Thursday, September 29, 2011
I've never reviewed a book on this blog before, but this one is important, so here goes...
You eat fairly well, by the standards of most Americans. But, no matter how much weight you lose, or how carefully you follow a good dietary plan, or how much you exercise, you cannot get rid of that pesky bulge out front: the one that makes people wonder if perhaps you are six or so months pregnant. Most likely, you are a victim of Wheat Belly!
In his book, published this year by Rodale Press, Dr. William Davis coined the term Wheat Belly to describe the all-too-familiar sight of the bulge that frequently goes by another name, but is usually not caused by beer at all.
Davis describes the much hybridized wheat of today as scarcely related to the wheat people began eating 10,000 years ago. That wild grass, called Einkorn, changed just a little through natural hybridization, over thousands of years. But in the last 50 years it has been hybridized and changed so dramatically that its’ genome is scarcely recognizable from that of its’ ancient ancestor. What began as a four foot tall grass with 14 genes now has been dwarfed, its’ stalks made sturdier, and its’ production beefed up to the point where it has over 40 genes, many of them never before encountered by humans. Today’s wheat has far more gluten than its ancestors, giving rise to almost ubiquitous gluten intolerance and celiac disease. It even has proteins not found in any of its’ parents, including gluten structures unlike any ever seen in food before.
According to Dr Davis, this new wheat, which was never tested for safety or dietary compatibility, is at the root of most diabetes, arthritis, and the ubiquitous fattening of Western, especially American, populations. He goes on to say, “Small changes in wheat protein structure can spell the difference between a devastating immune response to wheat protein versus no immune response at all.” Translated, that means a lot more people are allergic or sensitive to today's wheat.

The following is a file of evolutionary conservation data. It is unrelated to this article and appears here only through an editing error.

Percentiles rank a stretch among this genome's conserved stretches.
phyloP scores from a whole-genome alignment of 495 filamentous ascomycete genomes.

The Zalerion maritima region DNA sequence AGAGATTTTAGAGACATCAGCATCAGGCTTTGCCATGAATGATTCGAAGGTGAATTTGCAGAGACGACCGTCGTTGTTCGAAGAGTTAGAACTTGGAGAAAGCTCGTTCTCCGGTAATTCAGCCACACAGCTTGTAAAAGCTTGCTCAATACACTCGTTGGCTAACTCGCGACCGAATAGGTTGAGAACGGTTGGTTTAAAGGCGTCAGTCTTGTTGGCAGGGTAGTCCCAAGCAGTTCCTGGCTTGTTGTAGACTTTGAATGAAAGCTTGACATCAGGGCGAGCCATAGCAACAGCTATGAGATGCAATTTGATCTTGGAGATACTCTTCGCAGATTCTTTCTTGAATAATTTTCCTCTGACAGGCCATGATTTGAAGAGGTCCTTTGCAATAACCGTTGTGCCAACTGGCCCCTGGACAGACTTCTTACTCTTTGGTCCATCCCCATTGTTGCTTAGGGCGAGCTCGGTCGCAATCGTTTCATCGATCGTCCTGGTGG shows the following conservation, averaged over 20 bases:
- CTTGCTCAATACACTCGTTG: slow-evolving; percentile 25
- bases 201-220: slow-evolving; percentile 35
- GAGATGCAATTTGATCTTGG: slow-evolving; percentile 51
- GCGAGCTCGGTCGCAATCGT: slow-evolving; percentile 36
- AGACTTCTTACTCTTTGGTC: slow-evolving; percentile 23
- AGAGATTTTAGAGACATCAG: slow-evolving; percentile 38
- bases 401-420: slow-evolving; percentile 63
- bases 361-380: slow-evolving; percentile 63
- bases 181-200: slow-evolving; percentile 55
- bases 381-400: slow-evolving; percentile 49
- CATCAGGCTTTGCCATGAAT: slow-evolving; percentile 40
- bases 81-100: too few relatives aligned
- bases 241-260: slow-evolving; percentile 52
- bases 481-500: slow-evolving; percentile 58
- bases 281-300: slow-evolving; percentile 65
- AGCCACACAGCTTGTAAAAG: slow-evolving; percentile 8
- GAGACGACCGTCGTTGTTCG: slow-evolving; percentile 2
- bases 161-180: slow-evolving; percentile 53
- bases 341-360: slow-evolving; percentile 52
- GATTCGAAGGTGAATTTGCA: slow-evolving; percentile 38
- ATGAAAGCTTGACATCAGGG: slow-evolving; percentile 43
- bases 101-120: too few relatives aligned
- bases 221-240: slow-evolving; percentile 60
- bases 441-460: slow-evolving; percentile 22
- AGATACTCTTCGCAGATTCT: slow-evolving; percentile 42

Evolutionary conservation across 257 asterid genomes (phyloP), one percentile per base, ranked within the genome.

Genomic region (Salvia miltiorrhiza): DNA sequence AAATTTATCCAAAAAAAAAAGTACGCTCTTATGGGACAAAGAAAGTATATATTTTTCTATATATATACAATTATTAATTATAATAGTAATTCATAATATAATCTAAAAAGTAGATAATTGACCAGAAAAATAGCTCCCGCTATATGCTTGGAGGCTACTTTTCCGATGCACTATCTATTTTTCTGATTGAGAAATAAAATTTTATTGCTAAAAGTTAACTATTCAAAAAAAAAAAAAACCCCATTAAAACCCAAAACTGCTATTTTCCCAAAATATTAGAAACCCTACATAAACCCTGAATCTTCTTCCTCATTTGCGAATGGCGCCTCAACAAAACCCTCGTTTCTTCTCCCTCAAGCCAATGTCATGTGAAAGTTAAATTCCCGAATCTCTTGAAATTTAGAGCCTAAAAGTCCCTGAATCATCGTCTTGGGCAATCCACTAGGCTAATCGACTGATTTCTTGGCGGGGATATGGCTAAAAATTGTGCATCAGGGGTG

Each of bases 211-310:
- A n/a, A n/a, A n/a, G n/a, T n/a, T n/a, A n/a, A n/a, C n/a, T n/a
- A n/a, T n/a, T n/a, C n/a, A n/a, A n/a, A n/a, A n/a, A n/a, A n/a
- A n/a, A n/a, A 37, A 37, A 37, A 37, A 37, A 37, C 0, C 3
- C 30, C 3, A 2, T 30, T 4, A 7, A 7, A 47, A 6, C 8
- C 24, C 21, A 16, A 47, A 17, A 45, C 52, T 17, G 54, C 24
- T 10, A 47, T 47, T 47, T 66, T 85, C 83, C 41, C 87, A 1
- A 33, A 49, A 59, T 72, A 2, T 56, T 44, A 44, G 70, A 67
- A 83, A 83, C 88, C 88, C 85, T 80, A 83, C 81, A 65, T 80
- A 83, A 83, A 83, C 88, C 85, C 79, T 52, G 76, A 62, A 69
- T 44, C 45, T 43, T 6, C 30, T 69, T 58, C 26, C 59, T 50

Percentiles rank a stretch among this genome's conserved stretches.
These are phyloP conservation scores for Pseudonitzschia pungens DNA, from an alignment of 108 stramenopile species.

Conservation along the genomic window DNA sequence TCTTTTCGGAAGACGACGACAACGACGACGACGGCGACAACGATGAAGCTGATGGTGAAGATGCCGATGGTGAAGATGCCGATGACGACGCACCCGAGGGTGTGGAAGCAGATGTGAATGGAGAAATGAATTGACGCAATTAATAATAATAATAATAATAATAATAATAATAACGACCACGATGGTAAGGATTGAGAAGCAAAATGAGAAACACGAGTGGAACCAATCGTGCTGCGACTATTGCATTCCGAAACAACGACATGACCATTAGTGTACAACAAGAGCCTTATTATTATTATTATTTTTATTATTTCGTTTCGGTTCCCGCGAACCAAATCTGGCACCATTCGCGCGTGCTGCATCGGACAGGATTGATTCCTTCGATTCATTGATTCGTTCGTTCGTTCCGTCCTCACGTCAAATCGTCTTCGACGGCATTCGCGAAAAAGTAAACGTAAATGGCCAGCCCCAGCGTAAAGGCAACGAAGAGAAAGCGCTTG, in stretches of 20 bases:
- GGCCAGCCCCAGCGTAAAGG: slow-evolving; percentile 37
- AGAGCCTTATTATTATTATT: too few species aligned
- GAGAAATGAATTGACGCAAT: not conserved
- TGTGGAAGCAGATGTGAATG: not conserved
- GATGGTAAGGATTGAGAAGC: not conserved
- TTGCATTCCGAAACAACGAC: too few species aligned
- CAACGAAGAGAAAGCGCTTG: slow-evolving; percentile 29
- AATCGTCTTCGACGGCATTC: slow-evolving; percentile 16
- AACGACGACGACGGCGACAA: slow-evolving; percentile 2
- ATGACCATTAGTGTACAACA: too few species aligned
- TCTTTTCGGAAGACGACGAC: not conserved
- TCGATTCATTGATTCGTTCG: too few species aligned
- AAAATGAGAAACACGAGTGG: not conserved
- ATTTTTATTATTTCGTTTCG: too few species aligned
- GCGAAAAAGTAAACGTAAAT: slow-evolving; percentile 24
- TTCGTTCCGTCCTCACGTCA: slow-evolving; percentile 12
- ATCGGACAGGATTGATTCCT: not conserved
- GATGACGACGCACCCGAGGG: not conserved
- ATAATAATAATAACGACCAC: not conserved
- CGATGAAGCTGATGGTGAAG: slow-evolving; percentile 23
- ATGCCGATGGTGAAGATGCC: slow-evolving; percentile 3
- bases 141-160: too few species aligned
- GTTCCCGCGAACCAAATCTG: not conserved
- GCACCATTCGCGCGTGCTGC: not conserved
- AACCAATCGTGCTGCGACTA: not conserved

Today, approximately half of all calories consumed by most Americans come from carbohydrates, and 20% of those calories come from wheat. Ten thousand years ago nobody ate the kinds of wheat found today, and little of what they ate came from any form of wild grass, or Einkorn wheat. Our bodies’ requirements haven’t changed, so this is a most unnatural situation, causing a cascade of unfortunate biochemical events. These events adversely affect every organ in the body, causing breakdown, aging and degradation.
Davis has taken hundreds of patients off wheat and many have lost huge amounts of weight without any other dietary changes. Research shows that the newer wheat varieties cause cravings through peptides, called exorphins, that travel to the same brain receptors as morphine. These exorphins are seriously addicting, stimulating people to eat more wheat every couple of hours, even when they don’t feel hungry. In fact, they keep them from knowing when they are satisfied, so they consume more food overall. Research shows that people who stop eating wheat subsequently cut out close to 400 calories daily, simply because they no longer feel the urge to feed the wheat addiction.
Many people have gluten intolerance in one form or another, but few ever find out the cause of their problems. Even those who don’t test positive for gluten intolerance or wheat allergies often find symptoms improve when they stop eating wheat in any form.
People with gut symptoms should always be tested for gliaden antibodies. Even without testing, it is a good idea to emphasize the importance of getting off all wheat. But test before removing the offender from the diet, so the test will be accurate. Often relief from the pain of small intestinal villi being ravaged by gluten will come quickly with wheat elimination. Yet, interestingly, people suffering from celiac disease often crave the very wheat that is destroying their gut. Other tell-tale symptoms are blood sugars in the diabetic range and wide mood swings following wheat consumption. Not all gluten intolerants have gut symptoms, but every organ is being affected as long as they continue eating gluten.